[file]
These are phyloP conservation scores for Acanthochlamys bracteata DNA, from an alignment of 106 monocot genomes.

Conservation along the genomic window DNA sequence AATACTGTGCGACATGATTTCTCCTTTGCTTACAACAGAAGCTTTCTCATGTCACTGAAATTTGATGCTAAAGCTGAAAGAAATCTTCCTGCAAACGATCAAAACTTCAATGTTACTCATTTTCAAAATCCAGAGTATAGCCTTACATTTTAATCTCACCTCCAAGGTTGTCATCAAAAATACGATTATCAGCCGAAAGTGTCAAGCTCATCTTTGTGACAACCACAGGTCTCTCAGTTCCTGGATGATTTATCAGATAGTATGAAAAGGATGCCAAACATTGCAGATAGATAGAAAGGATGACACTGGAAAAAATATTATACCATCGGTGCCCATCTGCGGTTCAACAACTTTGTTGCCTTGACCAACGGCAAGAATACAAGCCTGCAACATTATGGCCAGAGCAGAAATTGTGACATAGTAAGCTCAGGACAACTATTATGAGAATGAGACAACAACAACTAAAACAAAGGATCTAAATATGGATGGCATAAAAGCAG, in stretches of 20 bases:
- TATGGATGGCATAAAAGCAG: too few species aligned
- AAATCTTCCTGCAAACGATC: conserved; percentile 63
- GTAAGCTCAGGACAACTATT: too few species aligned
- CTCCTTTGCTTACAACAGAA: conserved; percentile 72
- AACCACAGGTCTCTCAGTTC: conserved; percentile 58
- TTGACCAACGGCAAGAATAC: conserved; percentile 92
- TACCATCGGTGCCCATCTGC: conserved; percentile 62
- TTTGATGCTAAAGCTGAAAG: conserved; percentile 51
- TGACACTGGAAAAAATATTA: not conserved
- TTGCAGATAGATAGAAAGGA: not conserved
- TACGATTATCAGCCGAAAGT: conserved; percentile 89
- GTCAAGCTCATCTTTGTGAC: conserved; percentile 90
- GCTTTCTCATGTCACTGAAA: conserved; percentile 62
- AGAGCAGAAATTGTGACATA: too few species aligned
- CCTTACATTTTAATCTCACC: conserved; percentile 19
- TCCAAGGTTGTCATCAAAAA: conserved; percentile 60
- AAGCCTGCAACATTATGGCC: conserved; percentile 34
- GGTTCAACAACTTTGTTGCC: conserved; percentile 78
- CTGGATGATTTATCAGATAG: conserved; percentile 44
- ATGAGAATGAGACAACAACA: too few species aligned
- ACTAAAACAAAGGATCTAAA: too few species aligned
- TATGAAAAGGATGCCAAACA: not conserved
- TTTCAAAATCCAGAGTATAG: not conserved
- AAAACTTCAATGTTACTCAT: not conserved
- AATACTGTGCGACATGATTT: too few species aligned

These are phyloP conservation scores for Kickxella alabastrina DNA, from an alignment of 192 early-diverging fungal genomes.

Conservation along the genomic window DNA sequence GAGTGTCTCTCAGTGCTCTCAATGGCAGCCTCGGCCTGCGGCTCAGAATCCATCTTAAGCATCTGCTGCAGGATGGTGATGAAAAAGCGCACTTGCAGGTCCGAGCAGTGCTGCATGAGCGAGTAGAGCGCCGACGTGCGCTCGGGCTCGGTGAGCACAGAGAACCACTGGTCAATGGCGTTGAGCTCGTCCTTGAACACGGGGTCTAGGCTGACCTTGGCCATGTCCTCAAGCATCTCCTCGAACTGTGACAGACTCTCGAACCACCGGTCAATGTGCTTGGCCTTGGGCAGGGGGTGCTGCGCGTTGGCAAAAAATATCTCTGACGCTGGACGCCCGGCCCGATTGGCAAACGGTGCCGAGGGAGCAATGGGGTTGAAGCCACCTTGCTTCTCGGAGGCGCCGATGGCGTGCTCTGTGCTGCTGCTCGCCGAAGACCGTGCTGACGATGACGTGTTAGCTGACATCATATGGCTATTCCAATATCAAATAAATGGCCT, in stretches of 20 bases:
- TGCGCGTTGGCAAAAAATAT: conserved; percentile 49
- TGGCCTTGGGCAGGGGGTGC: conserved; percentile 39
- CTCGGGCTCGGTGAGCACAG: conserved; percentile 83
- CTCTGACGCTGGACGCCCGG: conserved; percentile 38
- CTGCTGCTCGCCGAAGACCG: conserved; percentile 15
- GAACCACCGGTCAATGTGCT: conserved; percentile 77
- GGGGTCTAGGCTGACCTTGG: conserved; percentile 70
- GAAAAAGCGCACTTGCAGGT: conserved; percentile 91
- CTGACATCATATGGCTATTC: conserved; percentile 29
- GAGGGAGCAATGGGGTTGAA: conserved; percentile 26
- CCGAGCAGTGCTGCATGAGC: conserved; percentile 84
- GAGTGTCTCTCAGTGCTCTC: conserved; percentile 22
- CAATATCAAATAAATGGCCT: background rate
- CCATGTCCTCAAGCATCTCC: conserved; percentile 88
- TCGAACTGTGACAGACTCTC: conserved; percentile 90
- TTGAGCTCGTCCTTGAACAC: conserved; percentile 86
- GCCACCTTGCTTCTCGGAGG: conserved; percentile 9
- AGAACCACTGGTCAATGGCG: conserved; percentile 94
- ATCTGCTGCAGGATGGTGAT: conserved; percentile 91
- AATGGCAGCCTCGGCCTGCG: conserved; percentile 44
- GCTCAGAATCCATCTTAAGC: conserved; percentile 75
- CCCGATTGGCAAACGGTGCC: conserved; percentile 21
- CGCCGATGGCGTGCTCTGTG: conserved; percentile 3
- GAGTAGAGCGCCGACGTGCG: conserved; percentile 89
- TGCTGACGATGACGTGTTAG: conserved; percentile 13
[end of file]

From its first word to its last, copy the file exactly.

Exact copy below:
These are phyloP conservation scores for Acanthochlamys bracteata DNA, from an alignment of 106 monocot genomes.

Conservation along the genomic window DNA sequence AATACTGTGCGACATGATTTCTCCTTTGCTTACAACAGAAGCTTTCTCATGTCACTGAAATTTGATGCTAAAGCTGAAAGAAATCTTCCTGCAAACGATCAAAACTTCAATGTTACTCATTTTCAAAATCCAGAGTATAGCCTTACATTTTAATCTCACCTCCAAGGTTGTCATCAAAAATACGATTATCAGCCGAAAGTGTCAAGCTCATCTTTGTGACAACCACAGGTCTCTCAGTTCCTGGATGATTTATCAGATAGTATGAAAAGGATGCCAAACATTGCAGATAGATAGAAAGGATGACACTGGAAAAAATATTATACCATCGGTGCCCATCTGCGGTTCAACAACTTTGTTGCCTTGACCAACGGCAAGAATACAAGCCTGCAACATTATGGCCAGAGCAGAAATTGTGACATAGTAAGCTCAGGACAACTATTATGAGAATGAGACAACAACAACTAAAACAAAGGATCTAAATATGGATGGCATAAAAGCAG, in stretches of 20 bases:
- TATGGATGGCATAAAAGCAG: too few species aligned
- AAATCTTCCTGCAAACGATC: conserved; percentile 63
- GTAAGCTCAGGACAACTATT: too few species aligned
- CTCCTTTGCTTACAACAGAA: conserved; percentile 72
- AACCACAGGTCTCTCAGTTC: conserved; percentile 58
- TTGACCAACGGCAAGAATAC: conserved; percentile 92
- TACCATCGGTGCCCATCTGC: conserved; percentile 62
- TTTGATGCTAAAGCTGAAAG: conserved; percentile 51
- TGACACTGGAAAAAATATTA: not conserved
- TTGCAGATAGATAGAAAGGA: not conserved
- TACGATTATCAGCCGAAAGT: conserved; percentile 89
- GTCAAGCTCATCTTTGTGAC: conserved; percentile 90
- GCTTTCTCATGTCACTGAAA: conserved; percentile 62
- AGAGCAGAAATTGTGACATA: too few species aligned
- CCTTACATTTTAATCTCACC: conserved; percentile 19
- TCCAAGGTTGTCATCAAAAA: conserved; percentile 60
- AAGCCTGCAACATTATGGCC: conserved; percentile 34
- GGTTCAACAACTTTGTTGCC: conserved; percentile 78
- CTGGATGATTTATCAGATAG: conserved; percentile 44
- ATGAGAATGAGACAACAACA: too few species aligned
- ACTAAAACAAAGGATCTAAA: too few species aligned
- TATGAAAAGGATGCCAAACA: not conserved
- TTTCAAAATCCAGAGTATAG: not conserved
- AAAACTTCAATGTTACTCAT: not conserved
- AATACTGTGCGACATGATTT: too few species aligned

These are phyloP conservation scores for Kickxella alabastrina DNA, from an alignment of 192 early-diverging fungal genomes.

Conservation along the genomic window DNA sequence GAGTGTCTCTCAGTGCTCTCAATGGCAGCCTCGGCCTGCGGCTCAGAATCCATCTTAAGCATCTGCTGCAGGATGGTGATGAAAAAGCGCACTTGCAGGTCCGAGCAGTGCTGCATGAGCGAGTAGAGCGCCGACGTGCGCTCGGGCTCGGTGAGCACAGAGAACCACTGGTCAATGGCGTTGAGCTCGTCCTTGAACACGGGGTCTAGGCTGACCTTGGCCATGTCCTCAAGCATCTCCTCGAACTGTGACAGACTCTCGAACCACCGGTCAATGTGCTTGGCCTTGGGCAGGGGGTGCTGCGCGTTGGCAAAAAATATCTCTGACGCTGGACGCCCGGCCCGATTGGCAAACGGTGCCGAGGGAGCAATGGGGTTGAAGCCACCTTGCTTCTCGGAGGCGCCGATGGCGTGCTCTGTGCTGCTGCTCGCCGAAGACCGTGCTGACGATGACGTGTTAGCTGACATCATATGGCTATTCCAATATCAAATAAATGGCCT, in stretches of 20 bases:
- TGCGCGTTGGCAAAAAATAT: conserved; percentile 49
- TGGCCTTGGGCAGGGGGTGC: conserved; percentile 39
- CTCGGGCTCGGTGAGCACAG: conserved; percentile 83
- CTCTGACGCTGGACGCCCGG: conserved; percentile 38
- CTGCTGCTCGCCGAAGACCG: conserved; percentile 15
- GAACCACCGGTCAATGTGCT: conserved; percentile 77
- GGGGTCTAGGCTGACCTTGG: conserved; percentile 70
- GAAAAAGCGCACTTGCAGGT: conserved; percentile 91
- CTGACATCATATGGCTATTC: conserved; percentile 29
- GAGGGAGCAATGGGGTTGAA: conserved; percentile 26
- CCGAGCAGTGCTGCATGAGC: conserved; percentile 84
- GAGTGTCTCTCAGTGCTCTC: conserved; percentile 22
- CAATATCAAATAAATGGCCT: background rate
- CCATGTCCTCAAGCATCTCC: conserved; percentile 88
- TCGAACTGTGACAGACTCTC: conserved; percentile 90
- TTGAGCTCGTCCTTGAACAC: conserved; percentile 86
- GCCACCTTGCTTCTCGGAGG: conserved; percentile 9
- AGAACCACTGGTCAATGGCG: conserved; percentile 94
- ATCTGCTGCAGGATGGTGAT: conserved; percentile 91
- AATGGCAGCCTCGGCCTGCG: conserved; percentile 44
- GCTCAGAATCCATCTTAAGC: conserved; percentile 75
- CCCGATTGGCAAACGGTGCC: conserved; percentile 21
- CGCCGATGGCGTGCTCTGTG: conserved; percentile 3
- GAGTAGAGCGCCGACGTGCG: conserved; percentile 89
- TGCTGACGATGACGTGTTAG: conserved; percentile 13